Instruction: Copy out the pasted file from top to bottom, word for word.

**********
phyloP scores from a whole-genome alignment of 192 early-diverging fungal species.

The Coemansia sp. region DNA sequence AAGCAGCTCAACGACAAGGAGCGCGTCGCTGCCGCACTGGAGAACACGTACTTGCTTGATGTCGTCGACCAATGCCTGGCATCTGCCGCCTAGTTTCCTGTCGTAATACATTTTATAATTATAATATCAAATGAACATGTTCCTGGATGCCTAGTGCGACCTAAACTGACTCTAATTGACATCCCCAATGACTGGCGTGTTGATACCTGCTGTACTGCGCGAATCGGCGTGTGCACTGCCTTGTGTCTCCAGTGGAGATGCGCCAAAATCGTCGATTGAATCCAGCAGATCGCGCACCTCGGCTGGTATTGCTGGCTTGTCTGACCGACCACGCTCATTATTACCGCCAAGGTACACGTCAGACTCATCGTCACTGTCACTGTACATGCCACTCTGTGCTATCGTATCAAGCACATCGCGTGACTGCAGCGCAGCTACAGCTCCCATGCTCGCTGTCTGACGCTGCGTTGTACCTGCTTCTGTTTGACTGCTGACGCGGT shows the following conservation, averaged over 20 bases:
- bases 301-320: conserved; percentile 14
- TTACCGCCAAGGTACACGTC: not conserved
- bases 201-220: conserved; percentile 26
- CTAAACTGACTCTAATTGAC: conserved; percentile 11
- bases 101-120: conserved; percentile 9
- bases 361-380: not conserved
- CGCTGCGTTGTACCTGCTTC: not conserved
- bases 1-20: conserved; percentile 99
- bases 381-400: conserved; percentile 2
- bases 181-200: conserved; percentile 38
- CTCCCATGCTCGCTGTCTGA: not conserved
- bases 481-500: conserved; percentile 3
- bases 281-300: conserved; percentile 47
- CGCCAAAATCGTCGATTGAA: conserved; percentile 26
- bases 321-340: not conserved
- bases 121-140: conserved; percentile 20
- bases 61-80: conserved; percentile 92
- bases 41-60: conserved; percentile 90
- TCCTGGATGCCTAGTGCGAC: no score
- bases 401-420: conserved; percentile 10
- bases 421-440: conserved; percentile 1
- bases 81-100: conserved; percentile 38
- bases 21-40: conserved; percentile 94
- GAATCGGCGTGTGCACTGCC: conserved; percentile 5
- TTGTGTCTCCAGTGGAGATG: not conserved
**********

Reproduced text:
phyloP scores from a whole-genome alignment of 192 early-diverging fungal species.

The Coemansia sp. region DNA sequence AAGCAGCTCAACGACAAGGAGCGCGTCGCTGCCGCACTGGAGAACACGTACTTGCTTGATGTCGTCGACCAATGCCTGGCATCTGCCGCCTAGTTTCCTGTCGTAATACATTTTATAATTATAATATCAAATGAACATGTTCCTGGATGCCTAGTGCGACCTAAACTGACTCTAATTGACATCCCCAATGACTGGCGTGTTGATACCTGCTGTACTGCGCGAATCGGCGTGTGCACTGCCTTGTGTCTCCAGTGGAGATGCGCCAAAATCGTCGATTGAATCCAGCAGATCGCGCACCTCGGCTGGTATTGCTGGCTTGTCTGACCGACCACGCTCATTATTACCGCCAAGGTACACGTCAGACTCATCGTCACTGTCACTGTACATGCCACTCTGTGCTATCGTATCAAGCACATCGCGTGACTGCAGCGCAGCTACAGCTCCCATGCTCGCTGTCTGACGCTGCGTTGTACCTGCTTCTGTTTGACTGCTGACGCGGT shows the following conservation, averaged over 20 bases:
- bases 301-320: conserved; percentile 14
- TTACCGCCAAGGTACACGTC: not conserved
- bases 201-220: conserved; percentile 26
- CTAAACTGACTCTAATTGAC: conserved; percentile 11
- bases 101-120: conserved; percentile 9
- bases 361-380: not conserved
- CGCTGCGTTGTACCTGCTTC: not conserved
- bases 1-20: conserved; percentile 99
- bases 381-400: conserved; percentile 2
- bases 181-200: conserved; percentile 38
- CTCCCATGCTCGCTGTCTGA: not conserved
- bases 481-500: conserved; percentile 3
- bases 281-300: conserved; percentile 47
- CGCCAAAATCGTCGATTGAA: conserved; percentile 26
- bases 321-340: not conserved
- bases 121-140: conserved; percentile 20
- bases 61-80: conserved; percentile 92
- bases 41-60: conserved; percentile 90
- TCCTGGATGCCTAGTGCGAC: no score
- bases 401-420: conserved; percentile 10
- bases 421-440: conserved; percentile 1
- bases 81-100: conserved; percentile 38
- bases 21-40: conserved; percentile 94
- GAATCGGCGTGTGCACTGCC: conserved; percentile 5
- TTGTGTCTCCAGTGGAGATG: not conserved